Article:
Heads of government agencies should not make casual comments on policies that are not finalized to avoid misunderstandings or unnecessary conflict, the Executive Yuan said on Saturday.
The Executive Yuan held an inter-agency “workshop” to form a common understanding among top officials on government administration, with 79 ministers and deputy ministers attending.
The workshop, the first following a Cabinet reshuffle earlier this month, reviewed the government’s performance so far this year and to discuss topics ranging from government organization to policy formation and execution, Premier Lin Chuan (林全) said.
“The workshop is like a timeout called during a sports event so the coach can make adjustments to the team,” Lin said.
Ministers and deputy ministers have to be able to elaborate on government policies clearly and avoid making comments on policies that are not finalized, as well as avoiding controversial topics on which the government has not issued a formal opinion, Executive Yuan spokesman Hsu Kuo-yung (徐國勇) quoted Lin as saying.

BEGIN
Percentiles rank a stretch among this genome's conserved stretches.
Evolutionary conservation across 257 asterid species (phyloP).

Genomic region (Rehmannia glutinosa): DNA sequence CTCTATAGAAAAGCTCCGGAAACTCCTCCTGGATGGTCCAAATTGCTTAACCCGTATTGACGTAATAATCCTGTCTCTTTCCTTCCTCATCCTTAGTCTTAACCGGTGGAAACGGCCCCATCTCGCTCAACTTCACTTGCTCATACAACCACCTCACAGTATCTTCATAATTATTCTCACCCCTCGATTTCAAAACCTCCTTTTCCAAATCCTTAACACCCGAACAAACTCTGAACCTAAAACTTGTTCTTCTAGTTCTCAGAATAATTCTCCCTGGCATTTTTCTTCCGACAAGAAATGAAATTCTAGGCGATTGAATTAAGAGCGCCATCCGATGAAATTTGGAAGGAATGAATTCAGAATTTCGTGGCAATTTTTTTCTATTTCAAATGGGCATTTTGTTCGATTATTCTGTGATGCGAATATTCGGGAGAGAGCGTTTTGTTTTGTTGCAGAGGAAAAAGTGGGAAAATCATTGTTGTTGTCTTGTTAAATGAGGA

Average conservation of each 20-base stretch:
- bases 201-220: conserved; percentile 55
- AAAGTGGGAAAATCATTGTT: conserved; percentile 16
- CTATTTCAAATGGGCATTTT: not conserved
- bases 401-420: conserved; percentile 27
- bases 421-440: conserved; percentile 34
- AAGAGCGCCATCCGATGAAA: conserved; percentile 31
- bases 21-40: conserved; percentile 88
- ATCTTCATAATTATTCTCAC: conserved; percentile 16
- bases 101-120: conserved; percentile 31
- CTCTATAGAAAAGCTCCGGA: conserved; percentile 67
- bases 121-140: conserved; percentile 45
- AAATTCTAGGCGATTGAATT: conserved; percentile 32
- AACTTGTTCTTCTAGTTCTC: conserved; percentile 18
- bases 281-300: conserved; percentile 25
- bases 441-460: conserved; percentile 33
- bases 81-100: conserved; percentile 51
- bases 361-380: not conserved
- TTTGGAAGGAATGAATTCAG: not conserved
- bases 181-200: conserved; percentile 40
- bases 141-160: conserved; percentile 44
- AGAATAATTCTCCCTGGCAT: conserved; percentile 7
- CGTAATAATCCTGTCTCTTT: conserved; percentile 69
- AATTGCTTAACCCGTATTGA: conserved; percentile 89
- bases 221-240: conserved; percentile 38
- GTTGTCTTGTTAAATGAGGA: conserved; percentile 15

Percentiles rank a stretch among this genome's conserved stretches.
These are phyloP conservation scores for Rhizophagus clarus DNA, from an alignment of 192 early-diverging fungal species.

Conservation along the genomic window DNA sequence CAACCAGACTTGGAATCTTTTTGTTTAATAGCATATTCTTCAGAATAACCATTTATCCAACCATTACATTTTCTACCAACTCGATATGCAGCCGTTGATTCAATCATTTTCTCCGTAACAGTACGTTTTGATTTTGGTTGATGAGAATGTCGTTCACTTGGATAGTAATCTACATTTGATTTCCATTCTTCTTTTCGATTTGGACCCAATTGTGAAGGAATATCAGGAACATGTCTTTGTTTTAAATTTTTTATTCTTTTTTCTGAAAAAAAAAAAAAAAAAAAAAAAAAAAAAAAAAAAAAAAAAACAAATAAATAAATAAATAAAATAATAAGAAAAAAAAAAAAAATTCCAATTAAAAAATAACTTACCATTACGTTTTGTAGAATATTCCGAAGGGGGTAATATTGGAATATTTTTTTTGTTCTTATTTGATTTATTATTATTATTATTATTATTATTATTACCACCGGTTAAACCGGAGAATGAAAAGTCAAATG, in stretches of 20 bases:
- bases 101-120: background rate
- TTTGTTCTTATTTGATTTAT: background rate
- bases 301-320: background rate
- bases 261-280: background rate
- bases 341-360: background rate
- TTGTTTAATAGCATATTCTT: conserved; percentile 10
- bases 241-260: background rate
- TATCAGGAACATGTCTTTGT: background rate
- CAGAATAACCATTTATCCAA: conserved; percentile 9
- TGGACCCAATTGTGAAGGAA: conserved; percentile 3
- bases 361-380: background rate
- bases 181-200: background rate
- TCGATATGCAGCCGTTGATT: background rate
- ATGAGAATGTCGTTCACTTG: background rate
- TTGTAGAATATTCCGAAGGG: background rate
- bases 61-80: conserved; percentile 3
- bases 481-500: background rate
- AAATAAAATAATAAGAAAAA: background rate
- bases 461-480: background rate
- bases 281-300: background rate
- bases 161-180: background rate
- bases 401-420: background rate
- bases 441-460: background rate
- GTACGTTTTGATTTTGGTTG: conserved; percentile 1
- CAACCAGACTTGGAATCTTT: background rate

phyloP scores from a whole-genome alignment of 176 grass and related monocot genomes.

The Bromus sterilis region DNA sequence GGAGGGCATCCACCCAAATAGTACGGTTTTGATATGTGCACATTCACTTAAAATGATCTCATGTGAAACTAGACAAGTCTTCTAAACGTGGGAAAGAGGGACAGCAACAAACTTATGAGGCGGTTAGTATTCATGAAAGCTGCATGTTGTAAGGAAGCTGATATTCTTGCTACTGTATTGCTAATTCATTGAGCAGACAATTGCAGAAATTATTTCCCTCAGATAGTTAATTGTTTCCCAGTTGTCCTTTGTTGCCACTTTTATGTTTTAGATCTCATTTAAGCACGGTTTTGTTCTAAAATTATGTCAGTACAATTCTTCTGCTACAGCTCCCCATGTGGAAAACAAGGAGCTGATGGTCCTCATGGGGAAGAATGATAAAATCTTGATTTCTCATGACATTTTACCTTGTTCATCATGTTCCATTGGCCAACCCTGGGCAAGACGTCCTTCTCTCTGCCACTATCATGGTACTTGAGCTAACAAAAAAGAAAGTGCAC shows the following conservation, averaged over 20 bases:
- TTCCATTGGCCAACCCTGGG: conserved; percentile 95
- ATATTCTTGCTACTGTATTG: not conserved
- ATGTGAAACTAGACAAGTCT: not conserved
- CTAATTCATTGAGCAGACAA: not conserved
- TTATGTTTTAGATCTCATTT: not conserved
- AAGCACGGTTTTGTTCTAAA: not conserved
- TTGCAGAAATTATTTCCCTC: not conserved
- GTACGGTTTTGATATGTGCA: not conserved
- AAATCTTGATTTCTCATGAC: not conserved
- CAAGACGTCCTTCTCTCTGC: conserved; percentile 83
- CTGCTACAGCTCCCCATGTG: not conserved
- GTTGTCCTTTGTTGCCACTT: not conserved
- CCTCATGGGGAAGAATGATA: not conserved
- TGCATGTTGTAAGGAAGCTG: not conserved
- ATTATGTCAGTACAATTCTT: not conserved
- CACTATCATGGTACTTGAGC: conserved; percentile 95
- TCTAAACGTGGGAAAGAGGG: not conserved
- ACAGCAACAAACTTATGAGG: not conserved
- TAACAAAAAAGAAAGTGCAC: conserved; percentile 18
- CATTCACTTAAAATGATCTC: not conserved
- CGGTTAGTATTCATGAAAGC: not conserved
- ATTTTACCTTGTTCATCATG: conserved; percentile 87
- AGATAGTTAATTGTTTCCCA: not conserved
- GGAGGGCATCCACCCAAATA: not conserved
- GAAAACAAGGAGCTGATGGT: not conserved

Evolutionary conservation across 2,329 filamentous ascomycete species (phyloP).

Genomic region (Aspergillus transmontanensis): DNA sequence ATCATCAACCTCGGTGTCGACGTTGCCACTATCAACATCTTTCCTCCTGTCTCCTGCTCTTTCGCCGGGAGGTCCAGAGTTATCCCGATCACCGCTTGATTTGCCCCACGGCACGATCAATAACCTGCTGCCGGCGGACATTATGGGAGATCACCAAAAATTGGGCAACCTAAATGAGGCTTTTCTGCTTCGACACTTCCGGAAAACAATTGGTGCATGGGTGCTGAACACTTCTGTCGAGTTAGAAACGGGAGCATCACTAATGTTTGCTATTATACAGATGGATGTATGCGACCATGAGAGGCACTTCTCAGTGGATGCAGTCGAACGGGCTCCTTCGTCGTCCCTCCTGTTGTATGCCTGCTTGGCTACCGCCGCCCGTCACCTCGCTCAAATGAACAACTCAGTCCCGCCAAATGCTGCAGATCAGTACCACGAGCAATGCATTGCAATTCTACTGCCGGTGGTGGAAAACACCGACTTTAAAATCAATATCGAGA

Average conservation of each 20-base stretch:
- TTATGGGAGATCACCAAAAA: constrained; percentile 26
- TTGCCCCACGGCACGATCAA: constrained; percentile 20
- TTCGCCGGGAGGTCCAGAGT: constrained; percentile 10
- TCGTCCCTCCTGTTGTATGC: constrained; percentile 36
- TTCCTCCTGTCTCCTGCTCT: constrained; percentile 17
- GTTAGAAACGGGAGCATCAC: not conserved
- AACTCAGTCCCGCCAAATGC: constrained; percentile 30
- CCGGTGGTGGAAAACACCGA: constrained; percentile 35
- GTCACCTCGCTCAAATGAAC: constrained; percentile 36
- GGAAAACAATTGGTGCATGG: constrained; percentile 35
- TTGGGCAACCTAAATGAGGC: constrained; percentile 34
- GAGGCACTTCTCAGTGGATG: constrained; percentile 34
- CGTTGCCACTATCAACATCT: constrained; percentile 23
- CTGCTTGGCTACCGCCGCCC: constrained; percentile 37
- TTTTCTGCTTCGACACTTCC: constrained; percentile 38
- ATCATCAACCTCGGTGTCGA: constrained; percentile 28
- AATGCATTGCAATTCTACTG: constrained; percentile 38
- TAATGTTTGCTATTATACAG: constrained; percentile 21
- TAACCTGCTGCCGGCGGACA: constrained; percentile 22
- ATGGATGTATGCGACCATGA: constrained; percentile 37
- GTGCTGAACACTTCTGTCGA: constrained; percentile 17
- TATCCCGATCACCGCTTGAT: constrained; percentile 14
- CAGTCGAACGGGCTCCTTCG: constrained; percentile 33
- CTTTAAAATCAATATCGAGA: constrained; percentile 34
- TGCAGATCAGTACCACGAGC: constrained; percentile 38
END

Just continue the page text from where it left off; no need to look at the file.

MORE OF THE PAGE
Deputy Minister of the Interior Hua Ching-chun’s (花敬群) announcement that a home inspection was required for all sales of buildings more than 30 years old was an example of commenting on an unconfirmed policy, Hsu said.
Before announcing a policy, a ministry has to align its presentation with other agencies, he said, adding that random comments on a draft policy should be avoided.
For example, the Ministry of Finance is reviewing a plan to reform the tax system and a formal announcement is not to be made until it arrives at a definite conclusion to avoid criticism that the government has flip-flopped, Hsu said.
Ministers have to maintain good communication with lawmakers and the media to improve policy execution and public understanding, he said.
Officials were instructed on how to assess public opinion and communicate with interest groups when formulating policies, Hsu said, adding that communication should not be a mere formality, but should be an essential part of policy formation.
To prevent inter-agency discrepancies, a ministry should not look at an issue solely from its perspective, as “departmentalism” could impede government administration as a whole, Lin said.
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